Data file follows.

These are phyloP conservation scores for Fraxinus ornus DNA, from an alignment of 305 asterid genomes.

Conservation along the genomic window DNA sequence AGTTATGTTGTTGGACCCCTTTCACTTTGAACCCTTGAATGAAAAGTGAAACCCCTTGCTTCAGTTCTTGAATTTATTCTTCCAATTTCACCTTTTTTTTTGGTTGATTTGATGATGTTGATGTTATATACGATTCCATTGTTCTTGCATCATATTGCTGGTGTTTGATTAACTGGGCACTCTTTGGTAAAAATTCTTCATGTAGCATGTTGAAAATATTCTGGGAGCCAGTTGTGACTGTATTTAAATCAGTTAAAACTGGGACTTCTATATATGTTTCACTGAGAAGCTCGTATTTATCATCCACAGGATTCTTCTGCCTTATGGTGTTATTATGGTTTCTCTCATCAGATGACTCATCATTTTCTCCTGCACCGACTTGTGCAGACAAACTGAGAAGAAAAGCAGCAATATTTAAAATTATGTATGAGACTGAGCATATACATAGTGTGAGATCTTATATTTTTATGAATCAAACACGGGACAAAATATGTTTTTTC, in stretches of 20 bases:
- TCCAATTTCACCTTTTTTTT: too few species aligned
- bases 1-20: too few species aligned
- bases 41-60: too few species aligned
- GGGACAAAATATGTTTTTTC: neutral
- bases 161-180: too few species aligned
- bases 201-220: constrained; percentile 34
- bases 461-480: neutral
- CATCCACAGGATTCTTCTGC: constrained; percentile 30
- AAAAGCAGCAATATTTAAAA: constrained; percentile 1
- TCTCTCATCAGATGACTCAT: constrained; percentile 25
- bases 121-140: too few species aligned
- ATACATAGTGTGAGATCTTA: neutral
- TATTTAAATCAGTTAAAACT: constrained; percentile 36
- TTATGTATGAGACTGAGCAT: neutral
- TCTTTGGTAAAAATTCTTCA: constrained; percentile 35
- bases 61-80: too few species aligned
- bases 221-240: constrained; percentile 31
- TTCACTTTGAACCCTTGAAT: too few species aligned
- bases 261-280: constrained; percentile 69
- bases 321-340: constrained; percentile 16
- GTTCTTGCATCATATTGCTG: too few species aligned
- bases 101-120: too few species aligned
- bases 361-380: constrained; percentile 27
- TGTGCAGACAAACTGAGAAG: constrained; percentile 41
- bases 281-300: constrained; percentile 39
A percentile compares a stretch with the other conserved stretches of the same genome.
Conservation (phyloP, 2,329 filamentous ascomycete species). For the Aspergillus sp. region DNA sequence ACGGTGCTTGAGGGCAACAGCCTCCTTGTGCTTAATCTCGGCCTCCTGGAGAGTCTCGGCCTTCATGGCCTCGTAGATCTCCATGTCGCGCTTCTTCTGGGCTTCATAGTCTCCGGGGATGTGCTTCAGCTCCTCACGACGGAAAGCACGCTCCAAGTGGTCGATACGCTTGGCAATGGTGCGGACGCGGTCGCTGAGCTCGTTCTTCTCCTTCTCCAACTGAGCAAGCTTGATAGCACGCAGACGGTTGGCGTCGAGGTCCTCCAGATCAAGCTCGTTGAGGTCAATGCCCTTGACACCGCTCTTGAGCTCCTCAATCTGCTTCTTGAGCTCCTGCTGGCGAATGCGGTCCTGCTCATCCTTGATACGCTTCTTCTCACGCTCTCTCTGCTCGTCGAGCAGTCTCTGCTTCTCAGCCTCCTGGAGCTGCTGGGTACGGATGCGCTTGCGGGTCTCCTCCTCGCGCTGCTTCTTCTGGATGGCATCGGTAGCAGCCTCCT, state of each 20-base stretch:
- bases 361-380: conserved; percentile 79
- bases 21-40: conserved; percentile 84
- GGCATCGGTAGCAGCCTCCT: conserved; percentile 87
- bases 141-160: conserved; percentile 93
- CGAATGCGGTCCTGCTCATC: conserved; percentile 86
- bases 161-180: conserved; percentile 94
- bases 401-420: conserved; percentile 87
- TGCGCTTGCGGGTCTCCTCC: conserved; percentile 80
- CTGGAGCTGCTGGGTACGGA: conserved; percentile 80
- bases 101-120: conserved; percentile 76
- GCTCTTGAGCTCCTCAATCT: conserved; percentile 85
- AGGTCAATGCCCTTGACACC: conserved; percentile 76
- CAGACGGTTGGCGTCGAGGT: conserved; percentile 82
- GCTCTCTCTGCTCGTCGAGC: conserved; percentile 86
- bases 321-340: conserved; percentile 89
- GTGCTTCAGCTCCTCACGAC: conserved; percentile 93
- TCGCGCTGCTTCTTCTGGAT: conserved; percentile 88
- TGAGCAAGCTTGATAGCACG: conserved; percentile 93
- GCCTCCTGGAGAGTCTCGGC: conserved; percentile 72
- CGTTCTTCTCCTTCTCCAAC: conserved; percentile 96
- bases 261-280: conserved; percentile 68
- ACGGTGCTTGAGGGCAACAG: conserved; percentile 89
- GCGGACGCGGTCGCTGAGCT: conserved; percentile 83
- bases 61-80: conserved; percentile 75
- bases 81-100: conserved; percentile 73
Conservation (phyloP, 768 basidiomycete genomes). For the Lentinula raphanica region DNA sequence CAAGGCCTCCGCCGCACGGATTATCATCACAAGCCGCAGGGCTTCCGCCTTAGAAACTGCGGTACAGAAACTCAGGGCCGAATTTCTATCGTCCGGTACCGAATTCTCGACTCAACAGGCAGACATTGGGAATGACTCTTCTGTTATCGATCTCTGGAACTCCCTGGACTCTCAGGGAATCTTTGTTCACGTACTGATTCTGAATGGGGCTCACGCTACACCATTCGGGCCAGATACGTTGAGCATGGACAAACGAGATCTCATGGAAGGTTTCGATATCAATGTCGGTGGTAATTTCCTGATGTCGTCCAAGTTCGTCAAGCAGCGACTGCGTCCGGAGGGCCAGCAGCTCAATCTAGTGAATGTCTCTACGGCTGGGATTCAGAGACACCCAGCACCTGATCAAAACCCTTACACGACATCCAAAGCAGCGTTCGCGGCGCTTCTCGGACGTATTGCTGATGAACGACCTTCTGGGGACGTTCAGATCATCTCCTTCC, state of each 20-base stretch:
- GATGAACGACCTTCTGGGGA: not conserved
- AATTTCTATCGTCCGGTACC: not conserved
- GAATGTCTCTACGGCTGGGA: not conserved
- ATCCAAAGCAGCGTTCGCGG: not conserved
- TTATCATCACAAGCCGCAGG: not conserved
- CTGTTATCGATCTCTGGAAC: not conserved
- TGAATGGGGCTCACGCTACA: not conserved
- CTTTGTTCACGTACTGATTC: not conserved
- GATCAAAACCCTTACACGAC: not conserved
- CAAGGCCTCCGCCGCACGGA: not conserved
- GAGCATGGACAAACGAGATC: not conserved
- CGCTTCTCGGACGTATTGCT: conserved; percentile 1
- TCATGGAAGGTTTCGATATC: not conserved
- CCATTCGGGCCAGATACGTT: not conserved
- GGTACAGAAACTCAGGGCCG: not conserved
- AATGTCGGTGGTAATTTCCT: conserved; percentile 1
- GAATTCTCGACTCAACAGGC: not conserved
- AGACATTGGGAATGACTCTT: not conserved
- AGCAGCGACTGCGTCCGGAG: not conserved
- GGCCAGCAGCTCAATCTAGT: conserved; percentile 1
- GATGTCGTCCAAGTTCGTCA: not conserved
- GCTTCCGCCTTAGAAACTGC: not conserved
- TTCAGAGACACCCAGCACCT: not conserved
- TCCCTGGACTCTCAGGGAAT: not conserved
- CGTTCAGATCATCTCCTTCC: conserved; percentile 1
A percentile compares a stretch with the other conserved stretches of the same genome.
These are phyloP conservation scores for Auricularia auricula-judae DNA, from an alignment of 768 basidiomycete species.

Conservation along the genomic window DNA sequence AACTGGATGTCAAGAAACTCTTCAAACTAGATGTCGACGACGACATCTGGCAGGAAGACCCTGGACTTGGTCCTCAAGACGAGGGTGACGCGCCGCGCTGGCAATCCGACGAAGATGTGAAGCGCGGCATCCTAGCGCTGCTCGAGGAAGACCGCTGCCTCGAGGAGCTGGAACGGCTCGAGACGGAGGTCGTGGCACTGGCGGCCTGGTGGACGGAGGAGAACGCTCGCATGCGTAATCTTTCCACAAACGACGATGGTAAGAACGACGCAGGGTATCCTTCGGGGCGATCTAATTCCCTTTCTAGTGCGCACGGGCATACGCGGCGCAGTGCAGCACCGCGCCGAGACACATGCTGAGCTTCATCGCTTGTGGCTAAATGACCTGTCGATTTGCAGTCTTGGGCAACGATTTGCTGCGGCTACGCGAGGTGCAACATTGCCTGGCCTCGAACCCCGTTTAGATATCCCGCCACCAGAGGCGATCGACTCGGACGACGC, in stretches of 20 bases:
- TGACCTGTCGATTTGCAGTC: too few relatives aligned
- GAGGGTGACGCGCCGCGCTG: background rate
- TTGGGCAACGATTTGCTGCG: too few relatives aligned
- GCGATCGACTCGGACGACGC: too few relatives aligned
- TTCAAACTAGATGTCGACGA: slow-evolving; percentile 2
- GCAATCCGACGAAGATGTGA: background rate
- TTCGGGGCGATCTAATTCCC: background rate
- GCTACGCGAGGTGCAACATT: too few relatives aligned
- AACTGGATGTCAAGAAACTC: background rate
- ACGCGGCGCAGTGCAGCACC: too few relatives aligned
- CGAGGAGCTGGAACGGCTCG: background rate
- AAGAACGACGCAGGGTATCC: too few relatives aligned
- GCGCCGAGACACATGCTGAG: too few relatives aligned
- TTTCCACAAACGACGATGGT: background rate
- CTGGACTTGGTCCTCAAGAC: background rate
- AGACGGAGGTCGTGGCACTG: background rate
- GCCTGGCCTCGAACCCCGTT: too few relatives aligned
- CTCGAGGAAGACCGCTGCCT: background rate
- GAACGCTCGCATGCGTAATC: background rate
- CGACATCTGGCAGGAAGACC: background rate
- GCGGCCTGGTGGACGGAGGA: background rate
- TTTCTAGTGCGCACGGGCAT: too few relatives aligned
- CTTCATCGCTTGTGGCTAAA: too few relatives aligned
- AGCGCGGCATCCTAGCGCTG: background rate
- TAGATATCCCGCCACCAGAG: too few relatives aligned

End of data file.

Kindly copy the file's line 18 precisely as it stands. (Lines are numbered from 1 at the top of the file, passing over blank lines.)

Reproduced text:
- bases 61-80: too few species aligned